Level 5 (second-year) student Ayesha Askar-Harris reflects on some recent trends in theatrical adaptations.
What does it take to make good theatre? Well, when it comes to art everything is subjective. So there really isn’t a formula for making it “good” because no matter what you do you will always have critics. However, laziness is rearing its ugly head in the world of theatrical adaptations and it’s converting interesting source material into devices to talk loosely about Brexit and feminism – miraculously in the same breath. It seems that not only our politics is in crisis, but our theatrical identity is as well.
On the stage, there is currently a big interest in re-purposing older plays to fit with our socio-political climate. I don’t consider this to be lazy theatre, far from it. I’m glad that people are embracing our past (be it good or bad) as a means of better understanding the world around us. However, there is an issue with modern adaptations as they seem to disregard the historical context entirely. Just because a tomato is a fruit, doesn’t mean I’m going to put it in fruit salad. So why just because a play has a woman in it should I present it as a feminist play?
The ignorance of directors often means that they feel they have a licence to ignore the true themes of the play in favour of the themes that society is presently concerned with. The best example of this from recent months is the adaptation of Miss Julie at the National Theatre, titled only Julie. The play was presented as featuring a “strong female lead.” Really? Are you sure? Because, the last time I checked, undying hater of women, August Strindberg, had written anything but. One of the main themes of Miss Julie is that women are weak, feeble and easily manipulated so it’s comical that of all the plays, with all the female characters out there, the National decided to adapt this into a feminist play. Julie is simply a pawn in Strindberg’s attempt to present women as foolish, so why imply that it’s something we should learn from? Unless you alter the production into an entirely different play, Julie is still a victim of her position in society who is manipulated by a man and who, ultimately, kills herself. If that’s feminism, then it is rather bleak.
Whilst writing this piece, I attended a screening of As You Like It one of Shakespeare’s many romantic comedies and, suffice to say, I was horrified. Once again, aspects of the original play were ignored and altered for the sake of gimmicks. For example, one of the main selling points of the RSC’s latest production of As You Like was its revolutionary ideas around gender roles. This is expected: As You Like it addresses issues surrounding traditional gender roles and even presents the concept of non-heterosexual relationships through Orlando and Ganymede, who unbeknownst to him, is Rosalind in disguise. Then why, should the character of the shepherd become the shepherdess? Why include a lesbian relationship? Well the director herself admitted that “it would be a shame not to.” Is that all homosexual relationships are? Something that it would be “a shame” not to include? On top of that, the idea of Phoebe being bisexual ruins the finale of the play. If her reason for not marrying Ganymede is that he is now a woman, then why would her attentions automatically turn to Phoebe? It’s a complete disregard for the themes of gender and sexuality in the play in favour of modern-day concepts that are only in place for the sake of selling tickets.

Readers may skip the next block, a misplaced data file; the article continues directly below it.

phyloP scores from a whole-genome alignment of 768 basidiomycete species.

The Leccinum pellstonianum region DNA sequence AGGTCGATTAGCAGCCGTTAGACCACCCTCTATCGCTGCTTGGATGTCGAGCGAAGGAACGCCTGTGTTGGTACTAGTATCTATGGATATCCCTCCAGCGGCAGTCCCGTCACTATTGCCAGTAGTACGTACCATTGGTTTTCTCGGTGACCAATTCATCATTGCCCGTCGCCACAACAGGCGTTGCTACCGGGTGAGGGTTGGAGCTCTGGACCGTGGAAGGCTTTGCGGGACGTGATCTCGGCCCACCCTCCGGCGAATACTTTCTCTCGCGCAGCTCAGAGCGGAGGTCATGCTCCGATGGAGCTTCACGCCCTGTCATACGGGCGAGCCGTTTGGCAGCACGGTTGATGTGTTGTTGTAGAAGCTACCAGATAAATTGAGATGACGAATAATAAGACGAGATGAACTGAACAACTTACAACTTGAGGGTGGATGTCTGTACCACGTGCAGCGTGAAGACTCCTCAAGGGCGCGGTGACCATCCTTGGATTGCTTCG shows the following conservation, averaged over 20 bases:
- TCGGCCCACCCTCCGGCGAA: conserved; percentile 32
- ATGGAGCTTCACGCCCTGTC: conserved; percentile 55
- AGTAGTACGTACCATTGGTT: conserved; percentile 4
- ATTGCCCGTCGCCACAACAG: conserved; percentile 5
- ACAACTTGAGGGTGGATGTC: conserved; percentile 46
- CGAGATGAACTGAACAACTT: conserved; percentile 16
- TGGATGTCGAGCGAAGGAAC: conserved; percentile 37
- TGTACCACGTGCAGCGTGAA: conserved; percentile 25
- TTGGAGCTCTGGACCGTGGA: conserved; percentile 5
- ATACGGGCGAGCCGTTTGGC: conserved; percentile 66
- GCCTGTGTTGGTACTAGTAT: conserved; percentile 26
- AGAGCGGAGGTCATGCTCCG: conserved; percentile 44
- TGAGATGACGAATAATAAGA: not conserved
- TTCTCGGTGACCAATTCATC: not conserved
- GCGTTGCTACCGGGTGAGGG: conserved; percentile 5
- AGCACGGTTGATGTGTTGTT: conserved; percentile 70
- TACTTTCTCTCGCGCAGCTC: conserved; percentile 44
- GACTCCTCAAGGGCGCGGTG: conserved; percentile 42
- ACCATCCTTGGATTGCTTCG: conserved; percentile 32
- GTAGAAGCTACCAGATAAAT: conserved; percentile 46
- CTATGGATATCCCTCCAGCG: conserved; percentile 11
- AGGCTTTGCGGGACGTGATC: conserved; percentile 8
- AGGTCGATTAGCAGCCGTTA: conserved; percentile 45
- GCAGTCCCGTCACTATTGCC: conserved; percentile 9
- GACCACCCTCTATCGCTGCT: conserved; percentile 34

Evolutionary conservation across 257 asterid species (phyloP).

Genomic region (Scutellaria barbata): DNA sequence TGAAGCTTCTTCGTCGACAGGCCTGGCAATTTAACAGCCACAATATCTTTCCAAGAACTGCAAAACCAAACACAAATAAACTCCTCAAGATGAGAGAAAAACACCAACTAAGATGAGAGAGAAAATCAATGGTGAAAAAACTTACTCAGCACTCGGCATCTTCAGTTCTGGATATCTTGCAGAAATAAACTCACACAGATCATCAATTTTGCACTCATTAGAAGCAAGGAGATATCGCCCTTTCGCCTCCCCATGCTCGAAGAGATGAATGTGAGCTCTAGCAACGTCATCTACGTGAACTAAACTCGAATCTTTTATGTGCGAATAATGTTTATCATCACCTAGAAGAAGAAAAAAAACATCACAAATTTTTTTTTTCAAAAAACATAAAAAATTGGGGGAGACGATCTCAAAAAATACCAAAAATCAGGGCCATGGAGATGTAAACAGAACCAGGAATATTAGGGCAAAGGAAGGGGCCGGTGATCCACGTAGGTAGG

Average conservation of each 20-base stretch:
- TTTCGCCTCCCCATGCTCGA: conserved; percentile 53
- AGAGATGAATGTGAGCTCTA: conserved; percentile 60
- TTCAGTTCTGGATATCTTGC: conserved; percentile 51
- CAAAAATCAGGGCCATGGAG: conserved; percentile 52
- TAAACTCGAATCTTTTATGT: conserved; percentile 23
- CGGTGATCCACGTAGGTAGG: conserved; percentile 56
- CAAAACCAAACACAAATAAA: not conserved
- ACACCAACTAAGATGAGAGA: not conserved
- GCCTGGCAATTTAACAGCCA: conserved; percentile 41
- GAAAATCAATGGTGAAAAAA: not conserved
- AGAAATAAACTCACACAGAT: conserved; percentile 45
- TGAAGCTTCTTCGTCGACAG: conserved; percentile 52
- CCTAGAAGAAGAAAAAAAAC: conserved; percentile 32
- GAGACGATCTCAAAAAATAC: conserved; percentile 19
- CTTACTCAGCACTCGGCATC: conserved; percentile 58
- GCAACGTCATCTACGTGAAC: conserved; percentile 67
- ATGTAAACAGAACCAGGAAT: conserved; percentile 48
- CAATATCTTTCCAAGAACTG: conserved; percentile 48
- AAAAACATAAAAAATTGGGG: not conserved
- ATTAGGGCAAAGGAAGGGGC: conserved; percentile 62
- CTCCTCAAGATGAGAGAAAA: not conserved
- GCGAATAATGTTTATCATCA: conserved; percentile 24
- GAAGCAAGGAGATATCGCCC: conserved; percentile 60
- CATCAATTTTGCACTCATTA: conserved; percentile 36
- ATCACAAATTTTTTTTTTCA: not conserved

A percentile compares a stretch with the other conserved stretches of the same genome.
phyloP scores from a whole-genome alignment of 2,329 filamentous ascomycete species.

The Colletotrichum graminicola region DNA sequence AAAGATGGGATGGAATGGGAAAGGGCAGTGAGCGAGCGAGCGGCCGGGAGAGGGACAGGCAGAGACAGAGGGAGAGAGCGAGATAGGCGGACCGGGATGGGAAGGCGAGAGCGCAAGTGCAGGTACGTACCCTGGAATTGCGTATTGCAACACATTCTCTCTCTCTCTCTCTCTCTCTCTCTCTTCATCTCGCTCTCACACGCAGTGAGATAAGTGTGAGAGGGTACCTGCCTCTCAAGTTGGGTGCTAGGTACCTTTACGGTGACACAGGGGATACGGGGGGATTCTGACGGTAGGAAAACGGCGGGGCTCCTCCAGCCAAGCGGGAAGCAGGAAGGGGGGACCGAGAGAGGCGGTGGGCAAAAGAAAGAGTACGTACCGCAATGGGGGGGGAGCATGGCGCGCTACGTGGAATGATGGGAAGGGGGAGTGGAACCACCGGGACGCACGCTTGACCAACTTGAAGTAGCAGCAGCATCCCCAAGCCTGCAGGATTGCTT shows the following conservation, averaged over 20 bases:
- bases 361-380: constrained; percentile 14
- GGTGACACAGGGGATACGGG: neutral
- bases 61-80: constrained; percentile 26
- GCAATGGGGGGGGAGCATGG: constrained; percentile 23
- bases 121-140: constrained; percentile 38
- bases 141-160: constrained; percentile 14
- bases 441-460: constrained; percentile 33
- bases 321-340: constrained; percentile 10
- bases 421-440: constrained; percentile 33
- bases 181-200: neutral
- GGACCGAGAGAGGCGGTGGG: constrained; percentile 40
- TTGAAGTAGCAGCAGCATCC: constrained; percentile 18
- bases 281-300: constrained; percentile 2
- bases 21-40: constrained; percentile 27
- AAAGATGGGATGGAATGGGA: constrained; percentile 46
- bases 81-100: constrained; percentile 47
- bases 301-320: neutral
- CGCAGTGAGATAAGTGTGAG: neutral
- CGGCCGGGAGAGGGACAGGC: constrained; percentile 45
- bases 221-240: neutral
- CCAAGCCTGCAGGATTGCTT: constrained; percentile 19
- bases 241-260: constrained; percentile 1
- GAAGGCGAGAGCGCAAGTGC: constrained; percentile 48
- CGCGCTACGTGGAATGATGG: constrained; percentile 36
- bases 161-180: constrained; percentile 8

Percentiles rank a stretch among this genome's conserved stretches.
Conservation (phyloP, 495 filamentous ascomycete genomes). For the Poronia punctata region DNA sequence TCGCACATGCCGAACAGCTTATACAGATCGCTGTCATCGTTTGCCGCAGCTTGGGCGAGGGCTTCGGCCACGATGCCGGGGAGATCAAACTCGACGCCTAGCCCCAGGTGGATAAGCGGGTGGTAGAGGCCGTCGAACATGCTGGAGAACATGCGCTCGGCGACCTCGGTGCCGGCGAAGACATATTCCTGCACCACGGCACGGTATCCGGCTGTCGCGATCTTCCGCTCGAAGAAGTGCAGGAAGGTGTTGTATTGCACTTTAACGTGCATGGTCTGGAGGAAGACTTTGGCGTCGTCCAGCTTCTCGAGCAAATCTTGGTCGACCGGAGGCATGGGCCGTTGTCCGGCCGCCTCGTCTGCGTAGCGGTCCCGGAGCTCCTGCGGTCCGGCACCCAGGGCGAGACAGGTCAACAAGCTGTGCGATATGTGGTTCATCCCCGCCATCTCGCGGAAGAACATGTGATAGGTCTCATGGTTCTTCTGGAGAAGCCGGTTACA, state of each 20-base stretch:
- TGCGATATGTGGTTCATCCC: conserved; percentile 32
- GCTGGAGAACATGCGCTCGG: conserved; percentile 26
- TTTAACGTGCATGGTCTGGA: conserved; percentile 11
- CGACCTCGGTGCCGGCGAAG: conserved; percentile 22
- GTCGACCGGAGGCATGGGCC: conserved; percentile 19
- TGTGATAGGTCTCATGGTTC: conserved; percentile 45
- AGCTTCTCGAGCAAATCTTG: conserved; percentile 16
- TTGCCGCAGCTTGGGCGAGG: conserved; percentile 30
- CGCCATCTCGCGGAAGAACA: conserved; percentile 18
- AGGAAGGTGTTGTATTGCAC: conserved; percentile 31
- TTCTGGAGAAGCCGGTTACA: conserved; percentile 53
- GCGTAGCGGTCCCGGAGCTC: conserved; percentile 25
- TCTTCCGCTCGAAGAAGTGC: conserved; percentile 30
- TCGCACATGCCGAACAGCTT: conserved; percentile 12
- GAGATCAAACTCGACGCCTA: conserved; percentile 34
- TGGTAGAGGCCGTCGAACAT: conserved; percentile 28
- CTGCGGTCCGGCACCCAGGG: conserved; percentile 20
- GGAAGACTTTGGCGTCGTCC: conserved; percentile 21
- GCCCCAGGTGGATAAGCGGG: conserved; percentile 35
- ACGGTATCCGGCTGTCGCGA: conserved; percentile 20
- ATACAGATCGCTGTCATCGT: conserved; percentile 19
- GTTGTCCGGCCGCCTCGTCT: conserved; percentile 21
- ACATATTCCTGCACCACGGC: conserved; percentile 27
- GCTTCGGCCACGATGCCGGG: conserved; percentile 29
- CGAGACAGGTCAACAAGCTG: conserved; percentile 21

I know every theatre company and their gran has put on an Ibsen, but considering he was writing at the same time and a man Strindberg avidly detested due to his love of women, don’t you think that would have been a better choice? By trying to dress up misogyny as feminism, you’re doing a disservice to plays out there with strong and well-written women. You can, in theory, put the tomato in the salad, but it’s not doing anyone any favours.